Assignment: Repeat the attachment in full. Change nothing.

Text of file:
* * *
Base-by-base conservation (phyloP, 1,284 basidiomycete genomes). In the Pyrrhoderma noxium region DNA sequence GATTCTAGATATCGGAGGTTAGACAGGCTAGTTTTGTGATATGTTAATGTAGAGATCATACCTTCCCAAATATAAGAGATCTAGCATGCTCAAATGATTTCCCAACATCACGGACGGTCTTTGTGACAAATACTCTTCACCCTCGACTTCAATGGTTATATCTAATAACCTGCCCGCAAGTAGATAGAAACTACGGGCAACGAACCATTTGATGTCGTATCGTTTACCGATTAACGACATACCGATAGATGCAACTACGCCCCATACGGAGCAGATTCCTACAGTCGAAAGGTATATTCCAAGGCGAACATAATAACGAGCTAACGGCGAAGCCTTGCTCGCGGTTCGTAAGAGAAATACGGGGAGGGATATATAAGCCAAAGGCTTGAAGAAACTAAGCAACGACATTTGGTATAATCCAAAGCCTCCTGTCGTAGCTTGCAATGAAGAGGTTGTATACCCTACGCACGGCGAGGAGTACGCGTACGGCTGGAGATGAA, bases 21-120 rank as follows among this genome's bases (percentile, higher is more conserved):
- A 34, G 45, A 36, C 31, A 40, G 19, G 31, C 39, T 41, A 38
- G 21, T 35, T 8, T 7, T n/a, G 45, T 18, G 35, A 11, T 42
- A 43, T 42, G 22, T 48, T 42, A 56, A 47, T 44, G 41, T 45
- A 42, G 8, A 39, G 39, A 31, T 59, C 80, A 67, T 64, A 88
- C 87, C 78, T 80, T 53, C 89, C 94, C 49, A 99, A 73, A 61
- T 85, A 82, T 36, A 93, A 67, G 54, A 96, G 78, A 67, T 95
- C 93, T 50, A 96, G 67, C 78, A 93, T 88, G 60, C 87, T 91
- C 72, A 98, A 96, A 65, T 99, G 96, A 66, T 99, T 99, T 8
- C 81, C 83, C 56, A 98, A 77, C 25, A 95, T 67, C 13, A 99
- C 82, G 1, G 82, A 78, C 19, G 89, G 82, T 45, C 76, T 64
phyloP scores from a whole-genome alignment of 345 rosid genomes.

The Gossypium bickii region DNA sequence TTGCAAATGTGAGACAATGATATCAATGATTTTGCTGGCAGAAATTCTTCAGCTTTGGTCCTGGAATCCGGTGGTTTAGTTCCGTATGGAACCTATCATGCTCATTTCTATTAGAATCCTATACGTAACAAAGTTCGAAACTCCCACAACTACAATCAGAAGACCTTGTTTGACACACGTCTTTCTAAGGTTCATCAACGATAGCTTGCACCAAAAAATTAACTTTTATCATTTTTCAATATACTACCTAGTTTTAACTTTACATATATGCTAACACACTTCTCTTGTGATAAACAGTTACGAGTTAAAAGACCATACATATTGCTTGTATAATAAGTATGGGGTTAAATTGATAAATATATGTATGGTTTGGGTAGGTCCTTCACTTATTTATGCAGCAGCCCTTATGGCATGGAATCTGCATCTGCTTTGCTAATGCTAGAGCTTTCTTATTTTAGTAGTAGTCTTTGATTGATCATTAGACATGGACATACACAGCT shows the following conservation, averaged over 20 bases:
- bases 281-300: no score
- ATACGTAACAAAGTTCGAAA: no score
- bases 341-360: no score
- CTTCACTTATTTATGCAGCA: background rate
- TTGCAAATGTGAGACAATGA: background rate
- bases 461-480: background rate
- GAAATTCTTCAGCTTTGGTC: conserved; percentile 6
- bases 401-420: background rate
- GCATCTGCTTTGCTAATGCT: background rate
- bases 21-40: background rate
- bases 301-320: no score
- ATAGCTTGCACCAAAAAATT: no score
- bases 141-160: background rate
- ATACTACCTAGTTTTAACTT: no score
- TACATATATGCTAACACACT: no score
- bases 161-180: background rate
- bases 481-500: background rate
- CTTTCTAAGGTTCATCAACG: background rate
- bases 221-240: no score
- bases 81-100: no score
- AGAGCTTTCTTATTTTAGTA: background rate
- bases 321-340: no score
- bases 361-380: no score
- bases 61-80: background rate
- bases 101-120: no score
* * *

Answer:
Base-by-base conservation (phyloP, 1,284 basidiomycete genomes). In the Pyrrhoderma noxium region DNA sequence GATTCTAGATATCGGAGGTTAGACAGGCTAGTTTTGTGATATGTTAATGTAGAGATCATACCTTCCCAAATATAAGAGATCTAGCATGCTCAAATGATTTCCCAACATCACGGACGGTCTTTGTGACAAATACTCTTCACCCTCGACTTCAATGGTTATATCTAATAACCTGCCCGCAAGTAGATAGAAACTACGGGCAACGAACCATTTGATGTCGTATCGTTTACCGATTAACGACATACCGATAGATGCAACTACGCCCCATACGGAGCAGATTCCTACAGTCGAAAGGTATATTCCAAGGCGAACATAATAACGAGCTAACGGCGAAGCCTTGCTCGCGGTTCGTAAGAGAAATACGGGGAGGGATATATAAGCCAAAGGCTTGAAGAAACTAAGCAACGACATTTGGTATAATCCAAAGCCTCCTGTCGTAGCTTGCAATGAAGAGGTTGTATACCCTACGCACGGCGAGGAGTACGCGTACGGCTGGAGATGAA, bases 21-120 rank as follows among this genome's bases (percentile, higher is more conserved):
- A 34, G 45, A 36, C 31, A 40, G 19, G 31, C 39, T 41, A 38
- G 21, T 35, T 8, T 7, T n/a, G 45, T 18, G 35, A 11, T 42
- A 43, T 42, G 22, T 48, T 42, A 56, A 47, T 44, G 41, T 45
- A 42, G 8, A 39, G 39, A 31, T 59, C 80, A 67, T 64, A 88
- C 87, C 78, T 80, T 53, C 89, C 94, C 49, A 99, A 73, A 61
- T 85, A 82, T 36, A 93, A 67, G 54, A 96, G 78, A 67, T 95
- C 93, T 50, A 96, G 67, C 78, A 93, T 88, G 60, C 87, T 91
- C 72, A 98, A 96, A 65, T 99, G 96, A 66, T 99, T 99, T 8
- C 81, C 83, C 56, A 98, A 77, C 25, A 95, T 67, C 13, A 99
- C 82, G 1, G 82, A 78, C 19, G 89, G 82, T 45, C 76, T 64
phyloP scores from a whole-genome alignment of 345 rosid genomes.

The Gossypium bickii region DNA sequence TTGCAAATGTGAGACAATGATATCAATGATTTTGCTGGCAGAAATTCTTCAGCTTTGGTCCTGGAATCCGGTGGTTTAGTTCCGTATGGAACCTATCATGCTCATTTCTATTAGAATCCTATACGTAACAAAGTTCGAAACTCCCACAACTACAATCAGAAGACCTTGTTTGACACACGTCTTTCTAAGGTTCATCAACGATAGCTTGCACCAAAAAATTAACTTTTATCATTTTTCAATATACTACCTAGTTTTAACTTTACATATATGCTAACACACTTCTCTTGTGATAAACAGTTACGAGTTAAAAGACCATACATATTGCTTGTATAATAAGTATGGGGTTAAATTGATAAATATATGTATGGTTTGGGTAGGTCCTTCACTTATTTATGCAGCAGCCCTTATGGCATGGAATCTGCATCTGCTTTGCTAATGCTAGAGCTTTCTTATTTTAGTAGTAGTCTTTGATTGATCATTAGACATGGACATACACAGCT shows the following conservation, averaged over 20 bases:
- bases 281-300: no score
- ATACGTAACAAAGTTCGAAA: no score
- bases 341-360: no score
- CTTCACTTATTTATGCAGCA: background rate
- TTGCAAATGTGAGACAATGA: background rate
- bases 461-480: background rate
- GAAATTCTTCAGCTTTGGTC: conserved; percentile 6
- bases 401-420: background rate
- GCATCTGCTTTGCTAATGCT: background rate
- bases 21-40: background rate
- bases 301-320: no score
- ATAGCTTGCACCAAAAAATT: no score
- bases 141-160: background rate
- ATACTACCTAGTTTTAACTT: no score
- TACATATATGCTAACACACT: no score
- bases 161-180: background rate
- bases 481-500: background rate
- CTTTCTAAGGTTCATCAACG: background rate
- bases 221-240: no score
- bases 81-100: no score
- AGAGCTTTCTTATTTTAGTA: background rate
- bases 321-340: no score
- bases 361-380: no score
- bases 61-80: background rate
- bases 101-120: no score